Stricter CNY Covid-19 measures in S'pore to remain for a few weeks after festivities end

Education Minister Lawrence Wong said that the Covid-19 situation has improved, but cautioned against easing measures. ST PHOTO: JASON QUAH

SINGAPORE - Tighter measures introduced ahead of Chinese New Year to reduce the spread of Covid-19 in the community will remain in place until a few weeks after the festivities.

Education Minister Lawrence Wong, who is co-chair of the multi-ministry task force on Covid-19, said on Friday (Feb 19) that the Covid-19 situation has improved but cautioned against easing measures.

Noting that the virus has an "incubation time", he said: "We will monitor one, two, a few weeks after the New Year celebrations and festivities are over.

"If the situation remains stable and under control, we will review and we will consider the measures again and see whether or not there is scope for us to adjust."

He was speaking to reporters during a visit to a Covid-19 vaccination centre at Jalan Besar Community Club.

Some of the additional measures introduced last month include a cap of eight unique visitors per household per day. Individuals were also reminded to wear masks at all times when outside the home, including when visiting someone else's home.

Enforcement checks have been stepped up during this period, with strict action taken against individuals and business operators that breach safe management measures.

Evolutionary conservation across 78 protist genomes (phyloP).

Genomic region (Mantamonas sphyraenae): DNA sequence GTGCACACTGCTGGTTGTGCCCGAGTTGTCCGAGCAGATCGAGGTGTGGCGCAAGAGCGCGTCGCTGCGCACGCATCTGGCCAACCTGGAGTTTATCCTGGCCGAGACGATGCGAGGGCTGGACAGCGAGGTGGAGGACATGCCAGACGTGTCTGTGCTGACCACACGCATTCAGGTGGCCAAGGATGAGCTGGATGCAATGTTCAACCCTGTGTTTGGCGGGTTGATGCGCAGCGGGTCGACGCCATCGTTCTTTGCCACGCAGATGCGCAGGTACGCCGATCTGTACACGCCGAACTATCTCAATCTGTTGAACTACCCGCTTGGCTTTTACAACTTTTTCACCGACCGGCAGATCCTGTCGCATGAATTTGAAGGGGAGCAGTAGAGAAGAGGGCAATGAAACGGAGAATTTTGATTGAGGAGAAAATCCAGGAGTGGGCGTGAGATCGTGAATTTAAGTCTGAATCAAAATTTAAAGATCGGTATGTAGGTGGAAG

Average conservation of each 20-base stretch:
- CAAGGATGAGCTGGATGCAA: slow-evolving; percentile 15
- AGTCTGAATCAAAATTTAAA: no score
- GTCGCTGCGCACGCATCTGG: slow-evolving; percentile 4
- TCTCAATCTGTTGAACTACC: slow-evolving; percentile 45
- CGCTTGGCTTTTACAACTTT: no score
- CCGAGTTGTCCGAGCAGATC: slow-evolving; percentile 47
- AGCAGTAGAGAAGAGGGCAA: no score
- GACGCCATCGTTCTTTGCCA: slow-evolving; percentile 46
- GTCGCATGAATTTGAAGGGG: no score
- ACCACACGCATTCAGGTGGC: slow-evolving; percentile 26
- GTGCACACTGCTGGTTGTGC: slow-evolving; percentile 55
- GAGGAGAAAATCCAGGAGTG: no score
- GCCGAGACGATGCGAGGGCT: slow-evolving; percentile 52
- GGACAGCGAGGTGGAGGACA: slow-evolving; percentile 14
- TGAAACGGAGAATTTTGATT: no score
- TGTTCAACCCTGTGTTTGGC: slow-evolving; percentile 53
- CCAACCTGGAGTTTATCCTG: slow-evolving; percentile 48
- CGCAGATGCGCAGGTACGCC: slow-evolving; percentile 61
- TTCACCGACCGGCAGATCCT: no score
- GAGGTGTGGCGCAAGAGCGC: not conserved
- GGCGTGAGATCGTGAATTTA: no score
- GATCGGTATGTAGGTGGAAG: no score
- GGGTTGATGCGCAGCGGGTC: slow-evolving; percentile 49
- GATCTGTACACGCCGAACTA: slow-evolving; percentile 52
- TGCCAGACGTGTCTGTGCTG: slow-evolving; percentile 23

Mr Wong noted on Friday that restrictions had to be tightened after the Christmas and New Year break as the number of community cases rose.

In the third week of January, for instance, there were 21 new cases in the community, up from three the week before.

"We were concerned and therefore, we had tightened up the measures. Since then, the situation has improved, but it's too early to say what happens," said Mr Wong.

Events which were postponed earlier due to an increasing number of coronavirus cases in the community, such as the National School Games (NSG), may be reviewed to see when they can be held.

The NSG, which usually sees about 60,000 student-athletes competing across 29 sports, had been scheduled to begin this month.

Thanking Singaporeans for their cooperation, Mr Wong said: "By all accounts, when I meet people and ask them, everyone has had a much quieter, subdued New Year and they understand the rationale for doing this."

He added that with the cooperation of Singaporeans, he was hopeful the Republic will not have a spike in cases after the Chinese New Year period.

On Feb 2, The Straits Times reported that hundreds of shoppers thronged the wet market at Chinatown Complex to stock up on steamboat ingredients before Chinese New Year.

A new coronavirus cluster later emerged after the owner of a sundry shop at Chinatown Complex was confirmed to have Covid-19 on Feb 10. Currently, the cluster has four cases linked to it , with the wife and two sons of the Chinatown Complex stall owner testing positive too.

Long queues also formed outside popular bak kwa chain Lim Chee Guan's Chinatown and Jewel Changi Airport outlets on Feb 9, as shoppers rushed to buy their barbecued meats before the start of the new year.

Crowds were also seen at Kwan Im Thong Hood Cho Temple in Waterloo Street on Monday as thousands of devotees queued to enter the temple to seek blessings for Chinese New Year.

Said Mr Wong on Friday: "We ramp up the vaccine programme, we continue with all the safe distancing measures that are necessary, and I think we can get through this New Year in a much better position than before."

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